that, when he entertained visitors, his wife might have had something better than that little porringer.
The " kidney-table/' so denominated by reason of the fact that " it resembles in form that intestine part of animals so called," must also come under the heading " Inventive Furniture," for the centre part is arranged to slide forward, and has a rising flap adjustable to almost any angle, u to answer the requirements of writing, or reading, or drawing." The whole of the mechanical arrangements are in this case, again, skilfully concealed when the table is closed, and occupy but a very small space in the interior. The " kidney " form is a most convenient one for writing at, as the two ends of the top, and the side drawers in the pedestals, are situated within easy reach.
Returning to productions in which mechanical ingenuity plays only a minor part—if any part at all—we will now deal with another piece of furniture designed to answer the requirements of the literarily inclined, that is to say, the " bureau bookcase," u escritoire," " secrétaire," or " secretary " as Sheraton preferred to call it. This designer does not appear, so far as we can judge, to have thought much of the simple, and even then old-fashioned, but nevertheless popular, bureau-bookcase form, which was so great a favourite with Heppelwhite and with Chippendale before him ; he did not deign to illustrate a single example of that particular type in his book, though doubtless many were made to his instructions. Possibly he deemed it too commonplace for one whose desire was that all his work should be marked by originality. Be the reason what it may, he confined his attention almost without exception—that is to say, so far as the illustrations in his book went—to much more elaborate creations, such as Figs. 5 and 6, Plate IV. ; and Fig. Plate V.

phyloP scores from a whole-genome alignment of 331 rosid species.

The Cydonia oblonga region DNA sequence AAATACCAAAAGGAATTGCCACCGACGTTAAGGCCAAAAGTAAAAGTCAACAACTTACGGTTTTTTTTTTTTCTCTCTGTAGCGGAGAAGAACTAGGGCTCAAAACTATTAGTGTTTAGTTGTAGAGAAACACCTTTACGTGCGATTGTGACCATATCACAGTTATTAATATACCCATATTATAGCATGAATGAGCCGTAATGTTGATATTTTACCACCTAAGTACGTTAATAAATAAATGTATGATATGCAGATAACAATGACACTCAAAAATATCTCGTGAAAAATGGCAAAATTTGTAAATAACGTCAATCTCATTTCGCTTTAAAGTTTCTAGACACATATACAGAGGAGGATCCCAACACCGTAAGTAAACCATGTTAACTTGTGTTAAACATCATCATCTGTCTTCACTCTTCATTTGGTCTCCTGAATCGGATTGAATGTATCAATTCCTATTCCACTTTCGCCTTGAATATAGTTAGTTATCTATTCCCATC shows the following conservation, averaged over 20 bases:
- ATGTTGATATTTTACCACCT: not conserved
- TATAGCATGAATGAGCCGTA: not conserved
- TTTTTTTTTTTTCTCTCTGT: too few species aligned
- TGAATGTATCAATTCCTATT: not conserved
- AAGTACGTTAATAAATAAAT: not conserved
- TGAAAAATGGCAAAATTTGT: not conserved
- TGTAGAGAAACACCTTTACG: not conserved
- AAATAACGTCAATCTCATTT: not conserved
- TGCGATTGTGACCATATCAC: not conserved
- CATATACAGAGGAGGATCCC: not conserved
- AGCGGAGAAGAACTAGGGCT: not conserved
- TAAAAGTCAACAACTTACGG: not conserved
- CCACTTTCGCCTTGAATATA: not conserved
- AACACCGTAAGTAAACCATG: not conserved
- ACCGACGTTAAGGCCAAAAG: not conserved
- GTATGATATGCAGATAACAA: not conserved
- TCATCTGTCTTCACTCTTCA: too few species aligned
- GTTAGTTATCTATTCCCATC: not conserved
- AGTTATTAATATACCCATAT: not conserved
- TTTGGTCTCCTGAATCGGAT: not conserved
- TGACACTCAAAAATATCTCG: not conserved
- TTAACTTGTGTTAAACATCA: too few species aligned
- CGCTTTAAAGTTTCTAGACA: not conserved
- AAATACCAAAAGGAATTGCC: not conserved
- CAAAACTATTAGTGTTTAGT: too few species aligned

This complete disregard of a particular type which was so eminently useful in itself, and comparatively inexpensive
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